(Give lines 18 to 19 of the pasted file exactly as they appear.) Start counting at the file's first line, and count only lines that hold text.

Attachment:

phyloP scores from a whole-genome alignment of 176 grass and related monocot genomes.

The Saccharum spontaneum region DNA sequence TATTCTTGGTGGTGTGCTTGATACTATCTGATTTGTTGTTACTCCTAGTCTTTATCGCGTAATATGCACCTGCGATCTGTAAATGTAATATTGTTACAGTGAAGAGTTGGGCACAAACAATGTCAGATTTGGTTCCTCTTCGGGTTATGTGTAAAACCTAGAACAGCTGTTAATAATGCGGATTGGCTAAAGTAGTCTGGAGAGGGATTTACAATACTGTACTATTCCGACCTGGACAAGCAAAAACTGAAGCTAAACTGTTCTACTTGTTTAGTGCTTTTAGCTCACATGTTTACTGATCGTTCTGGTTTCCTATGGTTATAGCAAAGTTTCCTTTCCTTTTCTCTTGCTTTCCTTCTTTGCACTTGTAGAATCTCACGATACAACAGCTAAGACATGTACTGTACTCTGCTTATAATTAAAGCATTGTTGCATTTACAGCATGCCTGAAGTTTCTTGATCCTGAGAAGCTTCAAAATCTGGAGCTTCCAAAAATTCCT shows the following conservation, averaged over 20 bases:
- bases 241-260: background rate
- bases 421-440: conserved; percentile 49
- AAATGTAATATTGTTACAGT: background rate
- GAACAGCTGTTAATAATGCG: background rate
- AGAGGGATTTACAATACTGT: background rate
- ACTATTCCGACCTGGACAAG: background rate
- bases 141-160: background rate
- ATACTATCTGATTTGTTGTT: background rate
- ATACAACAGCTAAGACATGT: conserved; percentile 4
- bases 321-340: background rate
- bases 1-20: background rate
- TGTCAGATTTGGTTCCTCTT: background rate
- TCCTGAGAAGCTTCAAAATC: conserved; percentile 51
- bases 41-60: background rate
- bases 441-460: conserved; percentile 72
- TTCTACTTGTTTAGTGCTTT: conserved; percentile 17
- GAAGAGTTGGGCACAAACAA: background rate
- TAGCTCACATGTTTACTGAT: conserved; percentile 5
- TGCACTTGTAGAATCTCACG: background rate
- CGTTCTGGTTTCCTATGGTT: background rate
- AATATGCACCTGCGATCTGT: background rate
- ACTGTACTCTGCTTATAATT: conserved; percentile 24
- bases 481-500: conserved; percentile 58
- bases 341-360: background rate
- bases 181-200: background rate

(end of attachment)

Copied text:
- TTCTACTTGTTTAGTGCTTT: conserved; percentile 17
- GAAGAGTTGGGCACAAACAA: background rate